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Tim Rollins and K.O.S, The Time Machine XII (After H. G. Wells), 2013, matte acrylic, pencil, and book pages on canvas, 72 x 72". Installation view.

Tim Rollins and K.O.S, The Time Machine XII (After H. G. Wells), 2013, matte acrylic, pencil, and book pages on canvas, 72 x 72". Installation view.

Tim Rollins and K.O.S.

Galerie Xavier Hufkens | 6 rue Saint-Georges

Tim Rollins and K.O.S, The Time Machine XII (After H. G. Wells), 2013, matte acrylic, pencil, and book pages on canvas, 72 x 72". Installation view.

It’s been more than thirty years since Tim Rollins invited a group of “at-risk” pupils from a South Bronx public school to start an art project with him. They chose the moniker K.O.S. (for Kids of Survival) as a badge of honor. Rollins and the Kids set out to produce art collaboratively through a process they called “jamming,” in reference to a preferred method of jazz musicians. Rollins or one of the Kids would read aloud a carefully chosen passage from a book while the others made free-associative drawings reflecting on what they heard. But this approach, which explored the more ephemeral social and atmospheric qualities of the collaboration, also included a more concretely visual technique. Pages from the books themselves served as the material basis for collaboration, each one becoming part of a collectively authored collage on canvas. This intense working method resulted in a clear signature style that has continued to evolve as Kids filter in and out of the group, though some of the initial Kids are still active in the project.

For their latest exhibition, “The Time Machine,” Rollins and K.O.S. looked back to 1859, the year Charles Darwin published On the Origin of Species, one of the most important scientific publications of the modern era. In it, Darwin writes, “The affinities of all beings of the same class have sometimes been represented by a great tree.” For years, Darwin had been drawing sketches of the tree of life, showing all species on earth as related to one another. Those sketches were interpreted by Rollins and K.O.S. to make their series “The Origin of Species,” 2009–. “The Time Machine” series, 2013–, refers to the novel by H. G. Wells, a milestone of modern literature published in 1895. Rollins and K.O.S. chose to cover the pages from Wells’s science-fiction story with mathematical templates, turning this adventure in the fourth dimension into a kind of timeless abstraction.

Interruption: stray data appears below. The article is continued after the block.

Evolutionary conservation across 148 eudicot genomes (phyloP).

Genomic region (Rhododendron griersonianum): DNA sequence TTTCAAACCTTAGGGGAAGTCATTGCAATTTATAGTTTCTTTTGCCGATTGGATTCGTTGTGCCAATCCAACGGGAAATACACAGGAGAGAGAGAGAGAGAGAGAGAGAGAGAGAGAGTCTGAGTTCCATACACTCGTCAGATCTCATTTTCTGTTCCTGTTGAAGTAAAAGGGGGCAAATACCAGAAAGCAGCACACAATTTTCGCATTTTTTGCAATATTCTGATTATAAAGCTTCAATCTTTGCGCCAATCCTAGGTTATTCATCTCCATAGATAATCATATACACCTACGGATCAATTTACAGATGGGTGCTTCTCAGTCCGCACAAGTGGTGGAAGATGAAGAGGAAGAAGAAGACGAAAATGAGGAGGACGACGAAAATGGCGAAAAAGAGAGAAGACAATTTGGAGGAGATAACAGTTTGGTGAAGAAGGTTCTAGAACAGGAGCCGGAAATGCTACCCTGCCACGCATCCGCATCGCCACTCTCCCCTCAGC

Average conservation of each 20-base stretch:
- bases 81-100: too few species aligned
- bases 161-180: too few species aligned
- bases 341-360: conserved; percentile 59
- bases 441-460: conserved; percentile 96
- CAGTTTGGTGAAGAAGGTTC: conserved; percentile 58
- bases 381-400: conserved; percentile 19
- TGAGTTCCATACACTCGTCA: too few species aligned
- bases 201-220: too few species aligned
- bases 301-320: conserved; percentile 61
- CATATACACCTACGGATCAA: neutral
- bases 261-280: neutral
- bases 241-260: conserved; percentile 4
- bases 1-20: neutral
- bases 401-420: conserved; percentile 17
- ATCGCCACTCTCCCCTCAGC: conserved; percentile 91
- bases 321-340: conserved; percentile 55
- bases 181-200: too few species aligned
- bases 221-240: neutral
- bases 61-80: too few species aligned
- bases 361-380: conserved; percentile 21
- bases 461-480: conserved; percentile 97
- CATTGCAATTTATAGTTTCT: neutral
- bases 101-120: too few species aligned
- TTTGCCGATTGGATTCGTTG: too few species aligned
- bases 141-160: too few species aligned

Two other series feature not literary but musical work as the underlay. In “The Seven Last Words of Christ”, 2010–, named for Joseph Haydn’s orchestral work of the same title, refers specifically to the first performance of the piece in the Cathedral of Cadiz, Spain, on Good Friday in 1787. The event took place in what Haydn called “solemn darkness”: Walls, windows, and pillars were covered with black cloth and only one lamp provided light. Rollins and K.O.S. evoke this story by leaving only a small crack of Haydn’s score visible on the otherwise black sheet of paper, as if alluding to a ray of light streaming through a slit in a curtained window. Finally, in “Songs Without Words,” 2013, the score of Felix Mendelssohn’s lyrical piano pieces was covered with white spray paint.

As for the show’s title, Rollins sums up the rationale behind it most poetically: “We believe that every total work of art is a Time Machine—a synthesis of a living past and present located in an object that can only be completed by the social experience of a viewer in the future. The total work of art exists in the invisible fourth dimension of space/time. This is our determination that unites all the works in the exhibition.” For decades, Rollins and K.O.S. have succeeded in creating this synthesis, justifying their claim that “we paint on past texts in the present so that all will haunt our futures.”

Jos Van Den Bergh